The lavenders have been in bloom for several days now, but I haven’t had much time to notice. The top (left) row is always the best, because it has the best drainage, which lavender not only loves but absolutely MUST have. The plants closest to the camera are “Royal Velvet” and then “Imperial Gem.” The second and third row are Lavandins, mostly “Abrialli” and “Grosso” which have much longer stems and bloom later. Looks pretty good from this direction.
But, as is often the case, things are not so pretty on the backside! Back in 2015, when I sold my herb farm, I hadn’t really planned to sell so things were a little chaotic when it happened. One of the results was that I didn’t have time to move all the plants I wanted, or to pull some plants from the sales area before they were gone. So, when it came time to plant the Lavender Slope some months later, there weren’t enough plants to fill the slope. It’s a project that’s been on the list since then! When I knew I wouldn’t be traveling at all, I knew there would be plenty of time to grow some baby lavender plants to finish the slope, so the time had come!
Now normally, I’m an advocate of lavender plants from cuttings, because that way one knows exactly what one is getting. Seed-grown plants can range from lovely to blah, stately to floppy, fragrant to scentless. I used to do over 5000 lavender plants from cuttings a year, but I don’t have a good set-up now, and no big desire to set one up! So, feeling reckless, I ordered two varieties of lavender seed: “Avignon” and “Blue Spear.” They’ve grown slowly, as lavender babies do, but were finally big enough to face the big bad world on their own.
Into the ground each plant went, along with a generous handful of compost, and a tablespoon of lime mixed into the hard clay soil that is the slope. Now, we just wait and see what happens, and what they turn out to be: beauties or blahs?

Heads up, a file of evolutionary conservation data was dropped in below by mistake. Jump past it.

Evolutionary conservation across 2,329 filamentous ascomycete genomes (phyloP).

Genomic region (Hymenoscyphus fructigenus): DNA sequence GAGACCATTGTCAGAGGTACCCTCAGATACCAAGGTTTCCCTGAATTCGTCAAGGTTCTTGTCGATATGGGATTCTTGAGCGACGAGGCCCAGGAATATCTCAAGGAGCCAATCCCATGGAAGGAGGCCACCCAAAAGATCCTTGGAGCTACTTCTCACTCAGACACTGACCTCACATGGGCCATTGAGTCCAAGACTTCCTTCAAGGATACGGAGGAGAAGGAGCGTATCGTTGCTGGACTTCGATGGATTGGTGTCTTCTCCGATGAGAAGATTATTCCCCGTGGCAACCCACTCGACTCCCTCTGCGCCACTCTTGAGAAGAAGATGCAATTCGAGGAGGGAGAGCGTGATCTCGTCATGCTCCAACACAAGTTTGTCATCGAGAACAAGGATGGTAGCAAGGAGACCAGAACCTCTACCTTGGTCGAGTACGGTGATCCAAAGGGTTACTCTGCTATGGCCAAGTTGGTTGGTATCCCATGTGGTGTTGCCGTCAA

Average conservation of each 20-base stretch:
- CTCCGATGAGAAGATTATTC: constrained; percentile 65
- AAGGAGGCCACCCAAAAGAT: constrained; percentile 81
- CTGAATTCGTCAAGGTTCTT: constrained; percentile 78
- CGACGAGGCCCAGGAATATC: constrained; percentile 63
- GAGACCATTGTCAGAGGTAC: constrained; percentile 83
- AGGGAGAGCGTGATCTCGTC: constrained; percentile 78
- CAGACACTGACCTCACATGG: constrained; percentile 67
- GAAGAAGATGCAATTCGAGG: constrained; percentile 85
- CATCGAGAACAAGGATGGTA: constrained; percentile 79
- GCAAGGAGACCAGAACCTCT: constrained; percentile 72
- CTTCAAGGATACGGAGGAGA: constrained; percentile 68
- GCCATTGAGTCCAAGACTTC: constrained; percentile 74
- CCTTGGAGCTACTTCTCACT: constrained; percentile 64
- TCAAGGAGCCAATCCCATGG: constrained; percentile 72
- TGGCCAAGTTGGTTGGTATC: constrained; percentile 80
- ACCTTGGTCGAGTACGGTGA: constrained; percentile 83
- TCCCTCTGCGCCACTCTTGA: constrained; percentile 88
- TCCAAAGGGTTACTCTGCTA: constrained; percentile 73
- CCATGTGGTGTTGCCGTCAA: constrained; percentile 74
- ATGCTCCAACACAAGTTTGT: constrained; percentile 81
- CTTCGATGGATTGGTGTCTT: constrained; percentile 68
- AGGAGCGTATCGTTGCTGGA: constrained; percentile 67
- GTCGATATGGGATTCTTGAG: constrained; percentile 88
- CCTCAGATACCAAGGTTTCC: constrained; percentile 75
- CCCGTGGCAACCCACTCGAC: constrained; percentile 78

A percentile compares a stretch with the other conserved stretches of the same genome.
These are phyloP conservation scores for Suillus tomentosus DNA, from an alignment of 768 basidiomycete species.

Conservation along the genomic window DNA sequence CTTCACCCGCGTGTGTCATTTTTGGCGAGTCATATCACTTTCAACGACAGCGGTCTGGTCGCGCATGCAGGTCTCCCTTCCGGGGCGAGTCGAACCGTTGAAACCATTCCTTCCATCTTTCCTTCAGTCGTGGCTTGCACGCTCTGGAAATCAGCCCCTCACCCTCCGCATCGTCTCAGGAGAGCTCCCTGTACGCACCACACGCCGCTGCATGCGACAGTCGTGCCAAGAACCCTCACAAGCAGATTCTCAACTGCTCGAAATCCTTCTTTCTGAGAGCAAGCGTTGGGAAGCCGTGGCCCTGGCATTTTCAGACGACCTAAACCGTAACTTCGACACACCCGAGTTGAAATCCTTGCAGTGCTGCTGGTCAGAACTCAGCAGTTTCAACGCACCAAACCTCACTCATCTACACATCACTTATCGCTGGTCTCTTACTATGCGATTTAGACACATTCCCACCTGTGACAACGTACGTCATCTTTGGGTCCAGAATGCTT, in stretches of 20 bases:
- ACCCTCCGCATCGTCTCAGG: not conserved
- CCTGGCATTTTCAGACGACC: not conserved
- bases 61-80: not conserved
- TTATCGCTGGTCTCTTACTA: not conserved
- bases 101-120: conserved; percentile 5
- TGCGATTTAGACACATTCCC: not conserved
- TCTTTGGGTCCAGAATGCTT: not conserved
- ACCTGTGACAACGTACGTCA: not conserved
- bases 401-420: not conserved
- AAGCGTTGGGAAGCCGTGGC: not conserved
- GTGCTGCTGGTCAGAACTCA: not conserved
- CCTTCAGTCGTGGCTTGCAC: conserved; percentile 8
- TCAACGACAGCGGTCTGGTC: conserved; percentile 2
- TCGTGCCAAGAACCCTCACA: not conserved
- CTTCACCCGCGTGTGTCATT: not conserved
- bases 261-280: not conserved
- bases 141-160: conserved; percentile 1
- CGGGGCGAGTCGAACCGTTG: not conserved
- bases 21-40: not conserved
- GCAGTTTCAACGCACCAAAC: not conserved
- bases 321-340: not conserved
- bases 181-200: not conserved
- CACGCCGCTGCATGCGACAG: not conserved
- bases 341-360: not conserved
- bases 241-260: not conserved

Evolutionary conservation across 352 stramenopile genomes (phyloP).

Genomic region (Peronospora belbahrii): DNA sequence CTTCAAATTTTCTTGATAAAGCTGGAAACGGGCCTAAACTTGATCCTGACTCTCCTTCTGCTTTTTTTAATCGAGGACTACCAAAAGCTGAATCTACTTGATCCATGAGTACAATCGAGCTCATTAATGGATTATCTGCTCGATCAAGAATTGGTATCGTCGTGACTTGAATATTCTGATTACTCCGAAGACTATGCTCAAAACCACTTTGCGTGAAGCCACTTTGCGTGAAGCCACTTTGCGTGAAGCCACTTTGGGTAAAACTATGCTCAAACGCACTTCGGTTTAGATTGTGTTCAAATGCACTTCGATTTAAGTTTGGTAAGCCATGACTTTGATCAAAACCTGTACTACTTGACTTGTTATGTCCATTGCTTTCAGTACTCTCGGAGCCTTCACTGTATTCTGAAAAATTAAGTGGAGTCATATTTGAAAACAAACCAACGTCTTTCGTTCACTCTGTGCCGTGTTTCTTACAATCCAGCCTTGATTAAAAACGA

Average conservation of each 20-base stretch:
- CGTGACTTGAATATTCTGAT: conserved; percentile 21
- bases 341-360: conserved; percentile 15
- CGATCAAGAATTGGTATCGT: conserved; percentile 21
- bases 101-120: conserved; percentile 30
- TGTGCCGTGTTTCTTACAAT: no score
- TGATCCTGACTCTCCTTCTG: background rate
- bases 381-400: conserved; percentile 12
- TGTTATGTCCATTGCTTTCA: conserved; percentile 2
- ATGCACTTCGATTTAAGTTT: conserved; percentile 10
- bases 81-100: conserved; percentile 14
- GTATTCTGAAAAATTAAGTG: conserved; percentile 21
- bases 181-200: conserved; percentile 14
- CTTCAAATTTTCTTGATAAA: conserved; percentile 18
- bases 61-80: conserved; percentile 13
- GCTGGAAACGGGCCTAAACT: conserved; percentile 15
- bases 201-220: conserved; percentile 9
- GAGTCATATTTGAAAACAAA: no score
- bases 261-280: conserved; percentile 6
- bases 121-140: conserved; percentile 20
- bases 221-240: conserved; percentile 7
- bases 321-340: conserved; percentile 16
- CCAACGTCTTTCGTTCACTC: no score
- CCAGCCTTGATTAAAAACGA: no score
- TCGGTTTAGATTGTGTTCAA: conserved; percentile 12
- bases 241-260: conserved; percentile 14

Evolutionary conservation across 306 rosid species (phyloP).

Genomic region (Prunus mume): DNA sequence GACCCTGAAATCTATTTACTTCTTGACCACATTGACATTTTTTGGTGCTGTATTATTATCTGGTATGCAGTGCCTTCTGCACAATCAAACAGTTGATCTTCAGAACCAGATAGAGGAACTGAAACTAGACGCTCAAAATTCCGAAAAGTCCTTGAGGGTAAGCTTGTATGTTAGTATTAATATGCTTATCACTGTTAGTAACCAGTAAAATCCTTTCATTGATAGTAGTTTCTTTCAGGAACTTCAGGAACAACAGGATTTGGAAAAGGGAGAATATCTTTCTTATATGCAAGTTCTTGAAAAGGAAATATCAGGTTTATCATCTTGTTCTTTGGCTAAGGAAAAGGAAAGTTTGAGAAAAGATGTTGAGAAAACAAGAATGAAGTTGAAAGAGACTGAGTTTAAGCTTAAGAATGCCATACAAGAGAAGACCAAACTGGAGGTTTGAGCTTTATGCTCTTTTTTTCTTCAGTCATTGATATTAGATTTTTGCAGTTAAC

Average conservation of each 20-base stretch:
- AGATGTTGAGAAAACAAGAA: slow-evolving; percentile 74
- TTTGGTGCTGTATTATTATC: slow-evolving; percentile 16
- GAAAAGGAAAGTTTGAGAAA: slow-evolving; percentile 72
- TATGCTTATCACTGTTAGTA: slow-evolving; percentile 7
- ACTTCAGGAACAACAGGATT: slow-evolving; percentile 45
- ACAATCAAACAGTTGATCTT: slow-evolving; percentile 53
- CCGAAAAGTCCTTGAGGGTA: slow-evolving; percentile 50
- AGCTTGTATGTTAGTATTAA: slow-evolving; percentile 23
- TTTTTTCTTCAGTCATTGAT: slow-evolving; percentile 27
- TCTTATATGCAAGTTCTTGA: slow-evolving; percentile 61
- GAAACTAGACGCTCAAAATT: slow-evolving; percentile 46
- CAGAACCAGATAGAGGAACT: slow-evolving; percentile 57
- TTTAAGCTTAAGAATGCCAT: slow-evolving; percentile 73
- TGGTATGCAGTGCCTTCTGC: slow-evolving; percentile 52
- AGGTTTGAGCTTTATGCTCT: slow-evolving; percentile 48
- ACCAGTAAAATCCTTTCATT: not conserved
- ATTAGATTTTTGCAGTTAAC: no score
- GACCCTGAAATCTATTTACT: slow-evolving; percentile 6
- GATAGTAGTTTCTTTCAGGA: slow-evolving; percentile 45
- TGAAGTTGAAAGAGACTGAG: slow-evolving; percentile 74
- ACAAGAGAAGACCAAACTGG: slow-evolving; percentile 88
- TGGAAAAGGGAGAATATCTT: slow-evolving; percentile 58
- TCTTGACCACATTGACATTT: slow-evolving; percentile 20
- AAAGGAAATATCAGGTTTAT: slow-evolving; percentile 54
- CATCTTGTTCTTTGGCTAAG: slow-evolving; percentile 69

After I finished planting, I took a stack of empty pots and flats back to the pole barn to “rest” until they are needed again next February. As I passed a stack of equipment, I saw another heat mat, and the mist line system that I used for starting cuttings. I stood and pondered for a while. Actually, I could cut it down to fit under the bench in the greenhouse, where the cuttings would be shaded. If I purchased a “Y” for the greenhouse faucet, I could set up the shortened mist line without much effort, and I’ve got a leaky hose that is begging to be cut up into a piece the right length. There are some other cuttings that I could use besides lavender as the gardens become more perennials than annuals. Maybe when I go into town to get that soaker hose the blackberry row so desperately needs, I’ll just get a “Y” and a couple of hose end repair kits as well! I bet lavender plants would sell at the garden club sale, don’t you?